UK Men's Basketball

Mr. Basketball Hickey returns to Rupp as nation's steals leader for LSU

LSU's Anthony Hickey is averaging 3.9 steals per game, the most in the nation. He attended Christian County High School.
LSU's Anthony Hickey is averaging 3.9 steals per game, the most in the nation. He attended Christian County High School. ASSOCIATED PRESS

In Wednesday night's victory over Texas A&M, LSU point guard Anthony Hickey made eight steals. That equaled the fourth most in a game ever by a Southeastern Conference player.

Or close enough to business as usual for the 2011 Kentucky Mr. Basketball. Going into Saturday's game at Kentucky, he leads the nation in steals (3.9 per game, on average).

When asked Thursday what it meant to him to lead the nation in steals (UK's Nerlens Noel is tied for 10th), Hickey said, "I love that I'm doing that, right now. But, there's a lot more I'm looking forward to doing."

LSU, 10-6 overall and 1-4 in the SEC, is in rebuilding mode under first-year coach Johnny Jones. So Hickey might have to wait until a future season for winning on a grand scale.

Meanwhile, Hickey continues to show that big things can come from small (5-foot-11) packages.

Jones noted that a steal, in and of itself, does not necessarily reflect good play. More steals do not necessarily translate into better defense.

For example, the LSU coach light-heartedly recalled former Tigers player Clarence Caesar, who holds the SEC career record of 310 steals.

"He just happened to be at the right place at the wrong time," Jones said of Caesar's zeal for the steal. "His man had 40 (points), but he had five steals."

It was a friendly jab. As an assistant coach, Jones recruited Caesar, who now coaches a high school basketball team in Louisiana.

"Anthony has been a really good on-ball defender," Jones said of Hickey. "He's got good strong hands, and he's extremely quick with them. He can pop the ball out a lot of times."

Hickey also benefits from the faster-paced style that Jones brought to LSU. The Tigers effectively press and trap, although a lack of depth reduces the amount of time the Tigers can use those tactics. LSU has waited as late as the eight-minute mark or so of the second half before defending full court, Jones said.

The pressure defense can help compensate for inconsistent shooting. The Tigers went into this week tied for last among SEC teams in shooting accuracy in league games: 36.6 percent.

LSU gets mileage out of pressing and trapping "because of our quickness and length," Jones said. "And we have guys who anticipate well. We're not getting steals all the time, but it's allowing (opponents) to play a little bit faster than they would like."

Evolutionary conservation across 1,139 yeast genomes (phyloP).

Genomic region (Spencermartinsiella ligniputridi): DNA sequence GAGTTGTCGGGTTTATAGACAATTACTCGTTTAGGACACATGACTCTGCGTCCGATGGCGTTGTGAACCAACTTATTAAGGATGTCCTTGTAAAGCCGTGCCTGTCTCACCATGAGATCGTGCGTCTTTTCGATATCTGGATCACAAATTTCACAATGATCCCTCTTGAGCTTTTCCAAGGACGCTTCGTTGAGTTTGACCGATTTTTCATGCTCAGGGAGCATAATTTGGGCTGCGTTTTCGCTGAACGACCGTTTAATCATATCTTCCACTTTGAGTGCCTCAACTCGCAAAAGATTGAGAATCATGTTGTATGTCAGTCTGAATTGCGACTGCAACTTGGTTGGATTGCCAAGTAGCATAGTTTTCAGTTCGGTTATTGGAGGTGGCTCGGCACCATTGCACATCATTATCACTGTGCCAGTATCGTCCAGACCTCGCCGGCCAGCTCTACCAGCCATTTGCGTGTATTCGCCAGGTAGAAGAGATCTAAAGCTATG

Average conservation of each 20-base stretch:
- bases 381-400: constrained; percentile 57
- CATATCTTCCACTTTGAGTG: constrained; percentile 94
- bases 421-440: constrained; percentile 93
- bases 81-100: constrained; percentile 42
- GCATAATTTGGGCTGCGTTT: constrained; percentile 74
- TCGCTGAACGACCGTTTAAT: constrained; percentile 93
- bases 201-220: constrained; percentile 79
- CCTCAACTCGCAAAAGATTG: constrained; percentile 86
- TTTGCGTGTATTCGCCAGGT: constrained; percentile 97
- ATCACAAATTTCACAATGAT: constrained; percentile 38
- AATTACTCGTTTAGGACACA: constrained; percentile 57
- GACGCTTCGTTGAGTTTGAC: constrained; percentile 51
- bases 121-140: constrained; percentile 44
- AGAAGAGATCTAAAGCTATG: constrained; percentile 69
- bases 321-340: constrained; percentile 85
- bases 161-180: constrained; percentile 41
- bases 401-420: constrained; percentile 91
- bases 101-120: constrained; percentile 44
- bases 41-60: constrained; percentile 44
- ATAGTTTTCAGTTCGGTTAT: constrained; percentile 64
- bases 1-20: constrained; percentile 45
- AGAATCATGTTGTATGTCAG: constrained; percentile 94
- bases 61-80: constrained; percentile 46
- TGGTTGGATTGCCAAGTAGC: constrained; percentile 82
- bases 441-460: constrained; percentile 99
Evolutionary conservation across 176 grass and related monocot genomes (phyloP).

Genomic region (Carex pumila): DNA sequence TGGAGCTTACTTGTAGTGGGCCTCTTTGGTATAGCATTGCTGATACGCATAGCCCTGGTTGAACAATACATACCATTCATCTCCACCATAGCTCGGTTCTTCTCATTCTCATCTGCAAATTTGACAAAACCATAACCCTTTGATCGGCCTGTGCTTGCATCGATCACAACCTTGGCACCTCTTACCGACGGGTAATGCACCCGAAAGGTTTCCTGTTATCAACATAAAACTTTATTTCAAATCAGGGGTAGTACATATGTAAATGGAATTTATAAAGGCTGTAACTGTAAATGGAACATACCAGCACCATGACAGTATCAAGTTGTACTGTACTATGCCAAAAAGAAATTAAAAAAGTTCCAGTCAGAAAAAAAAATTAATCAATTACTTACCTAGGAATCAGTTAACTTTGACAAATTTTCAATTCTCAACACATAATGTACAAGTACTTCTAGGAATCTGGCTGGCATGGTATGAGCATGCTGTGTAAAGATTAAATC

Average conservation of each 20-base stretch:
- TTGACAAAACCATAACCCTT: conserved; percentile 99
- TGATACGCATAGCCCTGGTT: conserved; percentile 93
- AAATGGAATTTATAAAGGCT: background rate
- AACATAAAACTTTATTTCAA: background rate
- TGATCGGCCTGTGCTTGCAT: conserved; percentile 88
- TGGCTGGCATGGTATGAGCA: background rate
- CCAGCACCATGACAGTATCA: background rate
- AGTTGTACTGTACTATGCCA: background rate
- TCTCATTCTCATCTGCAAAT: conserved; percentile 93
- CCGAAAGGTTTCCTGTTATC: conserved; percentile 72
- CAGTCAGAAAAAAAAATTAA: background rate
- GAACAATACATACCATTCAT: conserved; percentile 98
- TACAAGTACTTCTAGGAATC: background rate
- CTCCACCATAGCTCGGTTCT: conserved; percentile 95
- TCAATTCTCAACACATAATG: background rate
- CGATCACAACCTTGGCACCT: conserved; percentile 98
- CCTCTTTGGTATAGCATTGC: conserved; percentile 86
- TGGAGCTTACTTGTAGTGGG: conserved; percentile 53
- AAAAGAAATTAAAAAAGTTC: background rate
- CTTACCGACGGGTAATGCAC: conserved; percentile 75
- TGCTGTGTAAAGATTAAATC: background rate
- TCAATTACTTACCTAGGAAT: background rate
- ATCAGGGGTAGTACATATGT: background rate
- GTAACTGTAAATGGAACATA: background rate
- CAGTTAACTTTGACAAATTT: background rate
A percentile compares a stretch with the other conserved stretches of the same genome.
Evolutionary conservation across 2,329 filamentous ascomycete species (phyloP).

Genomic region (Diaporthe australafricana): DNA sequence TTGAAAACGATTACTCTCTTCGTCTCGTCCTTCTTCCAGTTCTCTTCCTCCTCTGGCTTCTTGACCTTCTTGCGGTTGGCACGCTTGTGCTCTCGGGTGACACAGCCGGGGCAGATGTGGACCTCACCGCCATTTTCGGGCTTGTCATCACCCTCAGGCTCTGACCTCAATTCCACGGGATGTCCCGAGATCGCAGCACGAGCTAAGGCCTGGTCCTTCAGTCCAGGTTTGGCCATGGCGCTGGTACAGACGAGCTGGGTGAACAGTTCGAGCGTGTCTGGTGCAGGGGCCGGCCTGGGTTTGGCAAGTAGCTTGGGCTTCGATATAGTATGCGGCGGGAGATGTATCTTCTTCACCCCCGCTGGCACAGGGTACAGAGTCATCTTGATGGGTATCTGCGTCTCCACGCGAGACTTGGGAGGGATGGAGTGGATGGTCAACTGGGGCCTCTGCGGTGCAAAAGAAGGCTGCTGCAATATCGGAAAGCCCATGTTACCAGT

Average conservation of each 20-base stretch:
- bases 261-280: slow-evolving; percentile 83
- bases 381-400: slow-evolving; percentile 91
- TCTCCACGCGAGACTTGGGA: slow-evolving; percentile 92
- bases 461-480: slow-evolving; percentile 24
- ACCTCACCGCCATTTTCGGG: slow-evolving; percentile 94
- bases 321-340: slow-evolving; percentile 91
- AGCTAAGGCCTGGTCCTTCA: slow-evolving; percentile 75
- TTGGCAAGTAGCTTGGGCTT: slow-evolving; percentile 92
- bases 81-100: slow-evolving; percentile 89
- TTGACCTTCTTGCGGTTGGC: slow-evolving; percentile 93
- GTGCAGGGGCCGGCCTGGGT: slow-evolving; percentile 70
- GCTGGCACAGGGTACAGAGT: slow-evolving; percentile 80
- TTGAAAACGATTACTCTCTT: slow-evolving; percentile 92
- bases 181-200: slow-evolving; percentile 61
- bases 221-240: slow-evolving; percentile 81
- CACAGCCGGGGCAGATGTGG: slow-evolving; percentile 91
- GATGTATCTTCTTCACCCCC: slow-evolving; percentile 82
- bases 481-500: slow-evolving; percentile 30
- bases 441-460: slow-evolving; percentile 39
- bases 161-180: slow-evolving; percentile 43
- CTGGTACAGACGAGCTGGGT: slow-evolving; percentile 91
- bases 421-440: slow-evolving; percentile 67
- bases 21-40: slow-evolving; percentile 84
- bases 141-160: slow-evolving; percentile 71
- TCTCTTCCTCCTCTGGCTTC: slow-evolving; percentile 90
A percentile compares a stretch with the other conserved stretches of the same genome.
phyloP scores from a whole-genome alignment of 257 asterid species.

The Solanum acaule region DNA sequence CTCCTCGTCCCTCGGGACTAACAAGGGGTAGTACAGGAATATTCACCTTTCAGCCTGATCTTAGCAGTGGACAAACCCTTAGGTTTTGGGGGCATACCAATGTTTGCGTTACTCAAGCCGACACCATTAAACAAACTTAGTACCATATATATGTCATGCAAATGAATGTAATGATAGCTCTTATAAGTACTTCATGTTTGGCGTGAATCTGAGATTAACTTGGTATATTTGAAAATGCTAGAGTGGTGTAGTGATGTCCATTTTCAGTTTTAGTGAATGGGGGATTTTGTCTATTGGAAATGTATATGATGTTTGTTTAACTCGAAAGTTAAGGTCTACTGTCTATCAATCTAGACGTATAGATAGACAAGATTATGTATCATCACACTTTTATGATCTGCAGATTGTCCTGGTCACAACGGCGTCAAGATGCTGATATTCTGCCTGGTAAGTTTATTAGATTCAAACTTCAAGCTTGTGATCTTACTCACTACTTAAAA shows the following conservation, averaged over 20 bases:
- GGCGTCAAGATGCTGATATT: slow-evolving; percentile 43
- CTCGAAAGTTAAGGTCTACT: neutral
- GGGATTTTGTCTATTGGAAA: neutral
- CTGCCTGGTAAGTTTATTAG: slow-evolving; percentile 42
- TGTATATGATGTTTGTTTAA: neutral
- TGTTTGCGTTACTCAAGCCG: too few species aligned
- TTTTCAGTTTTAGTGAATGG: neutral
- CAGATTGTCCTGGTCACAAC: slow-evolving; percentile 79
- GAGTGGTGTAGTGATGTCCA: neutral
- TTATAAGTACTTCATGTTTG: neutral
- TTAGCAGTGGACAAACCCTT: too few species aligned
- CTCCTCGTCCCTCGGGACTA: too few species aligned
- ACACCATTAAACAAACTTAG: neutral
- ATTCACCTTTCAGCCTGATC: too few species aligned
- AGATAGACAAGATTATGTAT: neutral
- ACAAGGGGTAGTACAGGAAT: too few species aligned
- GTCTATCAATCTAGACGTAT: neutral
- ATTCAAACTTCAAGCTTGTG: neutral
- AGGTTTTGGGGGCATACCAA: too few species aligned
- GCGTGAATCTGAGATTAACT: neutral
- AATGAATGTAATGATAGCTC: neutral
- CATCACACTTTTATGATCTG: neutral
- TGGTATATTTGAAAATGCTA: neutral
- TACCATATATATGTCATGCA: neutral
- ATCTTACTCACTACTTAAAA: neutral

Hickey, who calls Hopkinsville home, credited his teammates at the front of the press for creating opportunities for steals.

Jones noted Hickey's savvy play and sense of anticipation.

"He's got something of a defensive back mentality," the LSU coach said, "in terms of reading eyes and shoulders and that type of thing."

In SEC play, Hickey has made only 27 of 73 shots (12 of 39 from three-point range), but he gives LSU almost turnover-proof point guard play. He had no turnovers in 37 minutes against Texas A&M. Through five SEC games totaling 175 minutes, he's committed eight turnovers.

That kind of consistency allowed Jones to shrug off the five turnovers Hickey had against South Carolina last week. "I wasn't too alarmed," the LSU coach said.

Hickey, who spent time growing up in Clarksville, Tenn., considers himself good friends with UK freshman Alex Poythress. They were teammates on the AAU Nashville Celtics. "It's exciting to get to play against Alex Poythress," he said.

Of course, the game at Kentucky serves as something of a homecoming for Hickey. He expects many members of his family and friends to be in Rupp Arena.

Hickey holds no hard feelings about UK not showing much recruiting interest.

"I felt kind of disappointed I didn't get recruited," he said before adding, "but things like that happen. You can't control the recruiting phase. But I'm here now."

The casual fans might not recognize Hickey on Saturday. He no longer wears his hair in what his mother said was the family's trademark style: dreadlocks decorated with colored beads. His hair is close-cropped.

"Totally different hairstyle," Hickey said. "Just a new look. New beginning. New coach. New system. So I tried something new."


LSU at Kentucky

When: Saturday, 4 p.m. (WKYT-27)

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